of the Binary Code System.

Have a Blessed Day !

Sometimes it's extremely difficult if not practically impossible to get people to disregard the smoke and mirrors. Instead, they seem to enjoy the ride down the proverbial Garden Path....... helpless to extricate themselves from being totally deceived by known forces in their midst who would argue that they have come here for the sole purpose of helping people.......str8ca$hhomie

You will find functions in programming languages, but also in the Windows calculator and in spreadsheets. Binary is used for IP-numbers. Decimal and hex are shorter. We don't use binary for calculations, we learned decimal. As numbers are getting bigger and calculations longer, we use calculators and computers.

When I was at school, we did not learn binary and matrix calculations, we used regular algebra. They invented the computer, so people had to learn binary because a computer is doing with ones and zeros. Look for Neumann. One digit is called bit and eight bits are called byte.

California United States Member #26499 November 18, 2005 81 Posts Offline

Posted: April 5, 2014, 12:52 pm - IP Logged

Binary may help in analysis, but then you are limited, since between numbers, we also have Deltas (difference between current and previous numbers) and the delta difference (difference between current and previous delta between numbers). THus, TERNARY provides more possibilities in examining the numbers, and gives a lot more to play with, or eliminate from.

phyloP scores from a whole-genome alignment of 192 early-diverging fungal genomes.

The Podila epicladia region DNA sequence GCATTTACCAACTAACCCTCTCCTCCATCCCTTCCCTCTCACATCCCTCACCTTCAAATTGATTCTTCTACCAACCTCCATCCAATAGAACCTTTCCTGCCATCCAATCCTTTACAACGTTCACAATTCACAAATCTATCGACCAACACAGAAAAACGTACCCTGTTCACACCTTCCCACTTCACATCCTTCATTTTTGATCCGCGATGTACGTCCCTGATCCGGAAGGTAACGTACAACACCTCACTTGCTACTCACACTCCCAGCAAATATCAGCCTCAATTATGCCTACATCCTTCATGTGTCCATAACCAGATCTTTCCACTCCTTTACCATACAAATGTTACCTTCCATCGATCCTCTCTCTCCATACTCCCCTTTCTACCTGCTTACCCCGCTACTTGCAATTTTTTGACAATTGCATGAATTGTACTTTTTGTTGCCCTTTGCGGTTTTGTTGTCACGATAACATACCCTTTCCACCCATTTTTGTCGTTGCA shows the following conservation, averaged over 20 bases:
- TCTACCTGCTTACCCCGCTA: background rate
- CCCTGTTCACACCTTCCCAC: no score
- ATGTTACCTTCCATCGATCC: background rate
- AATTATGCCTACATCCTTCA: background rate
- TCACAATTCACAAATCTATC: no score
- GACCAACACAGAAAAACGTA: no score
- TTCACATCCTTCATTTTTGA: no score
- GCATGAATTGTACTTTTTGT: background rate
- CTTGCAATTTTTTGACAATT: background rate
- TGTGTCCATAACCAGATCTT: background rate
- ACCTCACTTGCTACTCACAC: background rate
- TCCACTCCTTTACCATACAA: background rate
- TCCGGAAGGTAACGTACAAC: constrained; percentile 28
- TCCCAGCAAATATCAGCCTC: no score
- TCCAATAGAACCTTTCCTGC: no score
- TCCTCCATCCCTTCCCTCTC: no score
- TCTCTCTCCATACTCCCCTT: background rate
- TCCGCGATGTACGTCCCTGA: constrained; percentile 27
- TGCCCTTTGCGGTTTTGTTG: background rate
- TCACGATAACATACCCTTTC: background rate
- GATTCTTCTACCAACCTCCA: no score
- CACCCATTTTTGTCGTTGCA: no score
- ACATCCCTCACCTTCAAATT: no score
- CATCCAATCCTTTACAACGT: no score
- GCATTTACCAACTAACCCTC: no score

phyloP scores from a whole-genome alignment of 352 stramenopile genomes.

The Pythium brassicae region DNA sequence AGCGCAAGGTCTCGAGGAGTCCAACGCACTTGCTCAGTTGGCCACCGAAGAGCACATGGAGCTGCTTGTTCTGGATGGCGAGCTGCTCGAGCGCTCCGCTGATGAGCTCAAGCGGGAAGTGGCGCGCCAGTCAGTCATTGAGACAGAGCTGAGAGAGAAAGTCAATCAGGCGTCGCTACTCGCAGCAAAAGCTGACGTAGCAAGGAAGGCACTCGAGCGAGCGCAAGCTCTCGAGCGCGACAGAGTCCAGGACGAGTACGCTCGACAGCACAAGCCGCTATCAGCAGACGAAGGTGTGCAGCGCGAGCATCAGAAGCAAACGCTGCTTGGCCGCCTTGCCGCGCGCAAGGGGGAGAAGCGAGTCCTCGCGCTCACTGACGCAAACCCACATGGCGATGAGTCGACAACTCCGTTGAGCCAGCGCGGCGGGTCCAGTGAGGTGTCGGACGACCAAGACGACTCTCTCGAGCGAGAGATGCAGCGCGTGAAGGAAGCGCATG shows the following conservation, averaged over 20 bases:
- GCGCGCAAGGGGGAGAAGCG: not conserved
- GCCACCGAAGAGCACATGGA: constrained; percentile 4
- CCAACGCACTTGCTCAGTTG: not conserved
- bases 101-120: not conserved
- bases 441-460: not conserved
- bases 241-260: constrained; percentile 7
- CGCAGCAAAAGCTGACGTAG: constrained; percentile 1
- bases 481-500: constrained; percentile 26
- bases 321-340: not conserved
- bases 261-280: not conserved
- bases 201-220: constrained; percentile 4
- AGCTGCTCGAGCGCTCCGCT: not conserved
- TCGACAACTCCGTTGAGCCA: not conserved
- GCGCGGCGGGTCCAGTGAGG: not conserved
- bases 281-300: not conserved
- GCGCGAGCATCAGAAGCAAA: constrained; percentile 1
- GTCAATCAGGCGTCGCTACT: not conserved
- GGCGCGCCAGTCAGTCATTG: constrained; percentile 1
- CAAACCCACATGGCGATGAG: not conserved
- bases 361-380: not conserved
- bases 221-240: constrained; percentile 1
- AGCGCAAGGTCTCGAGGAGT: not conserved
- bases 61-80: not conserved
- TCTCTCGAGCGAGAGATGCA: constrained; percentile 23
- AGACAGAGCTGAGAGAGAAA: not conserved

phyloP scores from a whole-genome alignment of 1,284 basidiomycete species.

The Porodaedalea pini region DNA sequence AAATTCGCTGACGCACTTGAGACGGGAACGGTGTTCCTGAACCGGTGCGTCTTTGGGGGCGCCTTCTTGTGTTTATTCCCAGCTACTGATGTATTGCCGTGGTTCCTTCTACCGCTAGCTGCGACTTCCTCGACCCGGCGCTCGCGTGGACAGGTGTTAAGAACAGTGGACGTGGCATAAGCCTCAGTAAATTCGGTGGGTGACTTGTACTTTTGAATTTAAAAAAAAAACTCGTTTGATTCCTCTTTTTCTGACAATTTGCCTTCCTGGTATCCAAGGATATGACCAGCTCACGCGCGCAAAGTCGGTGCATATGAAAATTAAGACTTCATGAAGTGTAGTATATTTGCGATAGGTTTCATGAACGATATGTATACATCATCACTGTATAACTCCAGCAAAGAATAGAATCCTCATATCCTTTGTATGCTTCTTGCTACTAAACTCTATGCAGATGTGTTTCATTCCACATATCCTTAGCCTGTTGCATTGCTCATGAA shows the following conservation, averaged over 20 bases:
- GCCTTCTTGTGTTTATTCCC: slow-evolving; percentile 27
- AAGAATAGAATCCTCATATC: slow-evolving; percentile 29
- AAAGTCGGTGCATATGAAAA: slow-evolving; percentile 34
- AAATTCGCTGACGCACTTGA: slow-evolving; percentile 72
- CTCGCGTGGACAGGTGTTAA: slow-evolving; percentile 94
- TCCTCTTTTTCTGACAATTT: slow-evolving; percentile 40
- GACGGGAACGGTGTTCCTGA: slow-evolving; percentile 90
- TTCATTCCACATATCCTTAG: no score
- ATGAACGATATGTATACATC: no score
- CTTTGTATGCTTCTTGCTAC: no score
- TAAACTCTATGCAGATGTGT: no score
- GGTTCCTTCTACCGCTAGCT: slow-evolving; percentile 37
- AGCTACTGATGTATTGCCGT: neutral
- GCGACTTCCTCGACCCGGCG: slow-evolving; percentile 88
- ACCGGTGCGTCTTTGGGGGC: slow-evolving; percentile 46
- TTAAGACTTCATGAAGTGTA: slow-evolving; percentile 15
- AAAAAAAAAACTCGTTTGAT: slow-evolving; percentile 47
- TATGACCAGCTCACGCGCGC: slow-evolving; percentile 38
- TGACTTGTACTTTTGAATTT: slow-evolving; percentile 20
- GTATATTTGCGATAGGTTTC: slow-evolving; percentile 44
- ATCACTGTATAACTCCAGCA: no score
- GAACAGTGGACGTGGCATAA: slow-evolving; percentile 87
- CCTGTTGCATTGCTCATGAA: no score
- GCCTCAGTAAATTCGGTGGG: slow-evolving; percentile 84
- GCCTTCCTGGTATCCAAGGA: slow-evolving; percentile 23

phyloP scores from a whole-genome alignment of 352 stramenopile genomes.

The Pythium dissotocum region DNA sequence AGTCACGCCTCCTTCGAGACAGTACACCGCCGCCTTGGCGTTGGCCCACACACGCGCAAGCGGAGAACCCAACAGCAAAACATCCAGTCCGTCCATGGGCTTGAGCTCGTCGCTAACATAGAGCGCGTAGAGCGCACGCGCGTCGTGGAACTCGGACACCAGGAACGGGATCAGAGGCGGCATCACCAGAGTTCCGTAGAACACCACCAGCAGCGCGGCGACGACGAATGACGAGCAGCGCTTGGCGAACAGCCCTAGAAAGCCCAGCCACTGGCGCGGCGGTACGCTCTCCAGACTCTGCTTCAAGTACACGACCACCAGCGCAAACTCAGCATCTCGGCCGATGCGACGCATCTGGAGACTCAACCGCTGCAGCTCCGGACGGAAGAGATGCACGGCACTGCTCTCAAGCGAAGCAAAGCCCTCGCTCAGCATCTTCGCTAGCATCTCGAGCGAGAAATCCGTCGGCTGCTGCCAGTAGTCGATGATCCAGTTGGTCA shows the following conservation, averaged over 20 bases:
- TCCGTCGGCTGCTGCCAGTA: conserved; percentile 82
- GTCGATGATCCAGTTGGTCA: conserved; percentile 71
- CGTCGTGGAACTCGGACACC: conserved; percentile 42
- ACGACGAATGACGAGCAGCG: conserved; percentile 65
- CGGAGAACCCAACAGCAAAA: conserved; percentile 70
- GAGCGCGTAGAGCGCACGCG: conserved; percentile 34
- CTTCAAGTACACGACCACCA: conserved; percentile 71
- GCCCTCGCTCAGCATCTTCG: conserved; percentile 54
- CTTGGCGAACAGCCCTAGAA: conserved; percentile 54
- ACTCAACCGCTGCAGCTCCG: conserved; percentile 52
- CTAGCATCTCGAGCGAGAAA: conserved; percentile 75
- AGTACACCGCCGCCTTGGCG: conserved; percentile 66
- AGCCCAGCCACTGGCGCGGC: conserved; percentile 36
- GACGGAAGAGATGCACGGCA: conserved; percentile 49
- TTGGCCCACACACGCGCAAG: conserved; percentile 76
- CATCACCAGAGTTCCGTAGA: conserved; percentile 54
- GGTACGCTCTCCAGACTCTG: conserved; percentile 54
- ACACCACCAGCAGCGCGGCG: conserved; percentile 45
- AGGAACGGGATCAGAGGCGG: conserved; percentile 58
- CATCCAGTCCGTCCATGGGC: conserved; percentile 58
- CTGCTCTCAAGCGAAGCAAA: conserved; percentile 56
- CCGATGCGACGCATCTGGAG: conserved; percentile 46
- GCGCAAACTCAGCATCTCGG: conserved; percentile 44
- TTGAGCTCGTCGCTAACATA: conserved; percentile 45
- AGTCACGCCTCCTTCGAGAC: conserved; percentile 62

Marana AZ United States Member #145341 August 3, 2013 178 Posts Offline

Posted: April 11, 2014, 10:29 pm - IP Logged

In electronic circuits, 0 and 1 are represented by a voltage level. In early computers, it was usually +5 volts or +12 volts to represent a binary 1 and either 0 volts or -12 volts to represent a binary 0.

United States Member #124493 March 14, 2012 7023 Posts Offline

Posted: April 11, 2014, 10:42 pm - IP Logged

Quote: Originally posted by SkyLine69 on March 7, 2014

I've fine quite a but of reading on how some golds convert whole numbers to binary numbers to get the "next" draw number. The only issue is no one ever explains what they do, how try do it and more importantly does it benefit them.

Does se anyone use binary? If so, please explain the pros and cons